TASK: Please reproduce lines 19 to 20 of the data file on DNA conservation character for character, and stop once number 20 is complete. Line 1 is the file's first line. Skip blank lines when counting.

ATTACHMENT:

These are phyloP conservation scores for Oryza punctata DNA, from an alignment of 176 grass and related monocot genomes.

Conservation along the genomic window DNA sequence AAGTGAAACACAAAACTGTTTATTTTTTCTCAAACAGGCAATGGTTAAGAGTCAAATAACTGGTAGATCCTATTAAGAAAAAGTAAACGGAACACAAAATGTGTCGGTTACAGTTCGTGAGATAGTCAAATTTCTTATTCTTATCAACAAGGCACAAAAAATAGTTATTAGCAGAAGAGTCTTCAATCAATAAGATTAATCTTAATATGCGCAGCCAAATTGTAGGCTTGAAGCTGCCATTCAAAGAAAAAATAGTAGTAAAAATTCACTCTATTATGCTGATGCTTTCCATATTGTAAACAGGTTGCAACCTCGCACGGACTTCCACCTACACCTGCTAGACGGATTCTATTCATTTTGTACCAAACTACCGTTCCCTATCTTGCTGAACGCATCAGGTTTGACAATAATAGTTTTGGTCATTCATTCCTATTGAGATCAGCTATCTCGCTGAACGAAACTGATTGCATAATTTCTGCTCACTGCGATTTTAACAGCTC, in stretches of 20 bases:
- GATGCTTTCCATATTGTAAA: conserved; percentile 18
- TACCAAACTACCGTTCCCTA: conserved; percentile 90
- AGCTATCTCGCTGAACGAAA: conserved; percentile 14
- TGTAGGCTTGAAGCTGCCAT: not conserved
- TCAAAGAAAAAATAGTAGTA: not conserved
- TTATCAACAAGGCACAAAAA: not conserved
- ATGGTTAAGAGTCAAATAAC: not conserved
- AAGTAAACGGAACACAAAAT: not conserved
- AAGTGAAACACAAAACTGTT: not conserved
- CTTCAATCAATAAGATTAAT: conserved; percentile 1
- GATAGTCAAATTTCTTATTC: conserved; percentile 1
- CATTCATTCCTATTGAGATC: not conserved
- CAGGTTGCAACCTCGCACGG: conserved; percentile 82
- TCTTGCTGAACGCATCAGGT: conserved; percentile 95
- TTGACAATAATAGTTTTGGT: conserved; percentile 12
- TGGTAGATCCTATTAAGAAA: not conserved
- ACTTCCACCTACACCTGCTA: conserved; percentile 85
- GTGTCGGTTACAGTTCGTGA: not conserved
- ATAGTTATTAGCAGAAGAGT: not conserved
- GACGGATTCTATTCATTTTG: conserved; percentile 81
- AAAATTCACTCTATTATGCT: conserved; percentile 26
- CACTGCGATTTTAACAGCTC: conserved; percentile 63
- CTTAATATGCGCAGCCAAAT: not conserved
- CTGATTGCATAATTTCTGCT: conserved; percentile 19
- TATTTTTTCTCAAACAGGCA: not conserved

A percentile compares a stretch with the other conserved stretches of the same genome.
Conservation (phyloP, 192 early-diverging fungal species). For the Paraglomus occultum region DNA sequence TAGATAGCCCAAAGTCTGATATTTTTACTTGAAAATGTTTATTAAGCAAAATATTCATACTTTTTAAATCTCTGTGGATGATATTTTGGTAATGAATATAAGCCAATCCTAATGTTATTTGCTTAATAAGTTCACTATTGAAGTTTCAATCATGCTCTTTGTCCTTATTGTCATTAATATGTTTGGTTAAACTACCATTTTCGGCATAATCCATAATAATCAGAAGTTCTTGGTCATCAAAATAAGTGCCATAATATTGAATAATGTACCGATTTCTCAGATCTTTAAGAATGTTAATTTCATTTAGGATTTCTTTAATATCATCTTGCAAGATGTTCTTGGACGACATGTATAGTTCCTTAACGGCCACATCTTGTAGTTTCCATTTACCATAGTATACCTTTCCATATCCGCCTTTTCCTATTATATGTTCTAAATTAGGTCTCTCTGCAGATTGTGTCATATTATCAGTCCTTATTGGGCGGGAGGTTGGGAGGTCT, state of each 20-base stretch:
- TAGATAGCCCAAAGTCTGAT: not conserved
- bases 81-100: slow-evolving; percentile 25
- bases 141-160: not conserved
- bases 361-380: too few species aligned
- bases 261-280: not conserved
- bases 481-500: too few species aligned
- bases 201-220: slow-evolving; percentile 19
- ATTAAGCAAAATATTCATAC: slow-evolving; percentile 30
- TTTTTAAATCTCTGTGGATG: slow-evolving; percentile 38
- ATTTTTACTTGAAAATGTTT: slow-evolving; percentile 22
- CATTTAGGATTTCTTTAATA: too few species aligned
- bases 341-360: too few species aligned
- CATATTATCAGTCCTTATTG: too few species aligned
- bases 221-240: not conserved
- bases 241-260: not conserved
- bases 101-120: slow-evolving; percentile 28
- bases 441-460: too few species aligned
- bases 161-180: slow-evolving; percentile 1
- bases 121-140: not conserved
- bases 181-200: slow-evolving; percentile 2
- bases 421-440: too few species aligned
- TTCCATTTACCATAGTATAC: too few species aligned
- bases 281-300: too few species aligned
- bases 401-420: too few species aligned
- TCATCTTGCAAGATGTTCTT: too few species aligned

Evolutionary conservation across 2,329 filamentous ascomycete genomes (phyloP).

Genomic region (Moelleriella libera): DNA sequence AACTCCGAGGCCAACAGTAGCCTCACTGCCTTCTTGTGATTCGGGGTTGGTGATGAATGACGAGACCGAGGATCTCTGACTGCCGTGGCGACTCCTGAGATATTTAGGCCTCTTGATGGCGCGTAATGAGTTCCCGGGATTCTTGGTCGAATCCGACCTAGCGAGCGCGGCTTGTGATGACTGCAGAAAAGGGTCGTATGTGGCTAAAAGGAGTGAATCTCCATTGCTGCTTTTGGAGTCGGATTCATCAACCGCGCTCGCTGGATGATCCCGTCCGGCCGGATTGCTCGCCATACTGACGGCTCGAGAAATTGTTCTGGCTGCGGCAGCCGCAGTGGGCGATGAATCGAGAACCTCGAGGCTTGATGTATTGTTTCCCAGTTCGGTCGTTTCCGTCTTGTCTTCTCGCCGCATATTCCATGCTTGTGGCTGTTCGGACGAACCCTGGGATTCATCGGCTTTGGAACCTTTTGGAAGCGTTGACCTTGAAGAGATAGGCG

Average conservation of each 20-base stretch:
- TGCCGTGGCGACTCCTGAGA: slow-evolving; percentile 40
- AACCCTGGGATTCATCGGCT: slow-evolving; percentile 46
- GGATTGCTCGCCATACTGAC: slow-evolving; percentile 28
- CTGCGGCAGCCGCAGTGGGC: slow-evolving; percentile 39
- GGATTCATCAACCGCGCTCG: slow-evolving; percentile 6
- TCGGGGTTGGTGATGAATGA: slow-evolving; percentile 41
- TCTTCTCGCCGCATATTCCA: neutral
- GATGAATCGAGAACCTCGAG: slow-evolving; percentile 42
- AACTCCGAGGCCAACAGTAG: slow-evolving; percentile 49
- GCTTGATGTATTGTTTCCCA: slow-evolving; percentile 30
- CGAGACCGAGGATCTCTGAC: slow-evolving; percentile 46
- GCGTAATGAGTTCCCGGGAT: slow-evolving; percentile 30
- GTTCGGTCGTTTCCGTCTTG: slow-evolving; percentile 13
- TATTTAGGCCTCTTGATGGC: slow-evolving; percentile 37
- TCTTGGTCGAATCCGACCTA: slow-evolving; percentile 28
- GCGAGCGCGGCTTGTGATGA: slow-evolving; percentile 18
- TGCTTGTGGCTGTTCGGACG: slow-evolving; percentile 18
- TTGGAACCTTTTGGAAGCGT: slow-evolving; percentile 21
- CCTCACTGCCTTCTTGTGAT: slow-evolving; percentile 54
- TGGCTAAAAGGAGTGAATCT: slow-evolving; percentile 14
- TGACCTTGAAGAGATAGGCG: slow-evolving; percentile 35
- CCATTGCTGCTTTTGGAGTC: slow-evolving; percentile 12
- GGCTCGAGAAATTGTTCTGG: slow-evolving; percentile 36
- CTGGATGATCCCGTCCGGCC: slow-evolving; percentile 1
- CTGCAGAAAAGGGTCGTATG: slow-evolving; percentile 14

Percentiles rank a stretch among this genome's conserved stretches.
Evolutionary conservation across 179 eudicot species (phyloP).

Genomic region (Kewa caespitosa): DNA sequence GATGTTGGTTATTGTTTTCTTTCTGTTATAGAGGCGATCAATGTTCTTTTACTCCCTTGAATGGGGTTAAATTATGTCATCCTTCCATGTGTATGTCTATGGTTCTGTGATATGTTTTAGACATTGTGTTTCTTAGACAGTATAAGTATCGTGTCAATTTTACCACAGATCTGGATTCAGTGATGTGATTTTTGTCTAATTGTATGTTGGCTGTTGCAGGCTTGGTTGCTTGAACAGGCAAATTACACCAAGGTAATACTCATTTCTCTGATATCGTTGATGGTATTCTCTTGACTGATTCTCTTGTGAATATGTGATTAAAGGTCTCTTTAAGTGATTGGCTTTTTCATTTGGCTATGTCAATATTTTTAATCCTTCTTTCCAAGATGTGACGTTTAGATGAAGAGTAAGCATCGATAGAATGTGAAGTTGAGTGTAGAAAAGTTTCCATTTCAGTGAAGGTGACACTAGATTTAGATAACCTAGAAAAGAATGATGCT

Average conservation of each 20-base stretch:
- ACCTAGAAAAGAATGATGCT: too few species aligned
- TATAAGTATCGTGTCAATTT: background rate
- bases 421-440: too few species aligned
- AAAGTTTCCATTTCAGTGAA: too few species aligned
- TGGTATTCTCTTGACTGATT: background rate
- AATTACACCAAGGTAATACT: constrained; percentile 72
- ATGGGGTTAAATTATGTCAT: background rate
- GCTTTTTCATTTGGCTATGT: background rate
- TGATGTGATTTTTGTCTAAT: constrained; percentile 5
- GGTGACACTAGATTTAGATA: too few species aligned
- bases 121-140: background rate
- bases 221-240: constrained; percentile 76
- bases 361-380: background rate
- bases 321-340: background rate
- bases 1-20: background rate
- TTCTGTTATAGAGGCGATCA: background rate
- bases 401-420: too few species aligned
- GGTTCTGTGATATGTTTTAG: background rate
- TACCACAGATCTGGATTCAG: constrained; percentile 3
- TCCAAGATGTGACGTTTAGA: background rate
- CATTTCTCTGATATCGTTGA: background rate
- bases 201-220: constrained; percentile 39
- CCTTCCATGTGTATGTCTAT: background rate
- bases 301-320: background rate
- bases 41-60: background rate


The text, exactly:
- ACTTCCACCTACACCTGCTA: conserved; percentile 85
- GTGTCGGTTACAGTTCGTGA: not conserved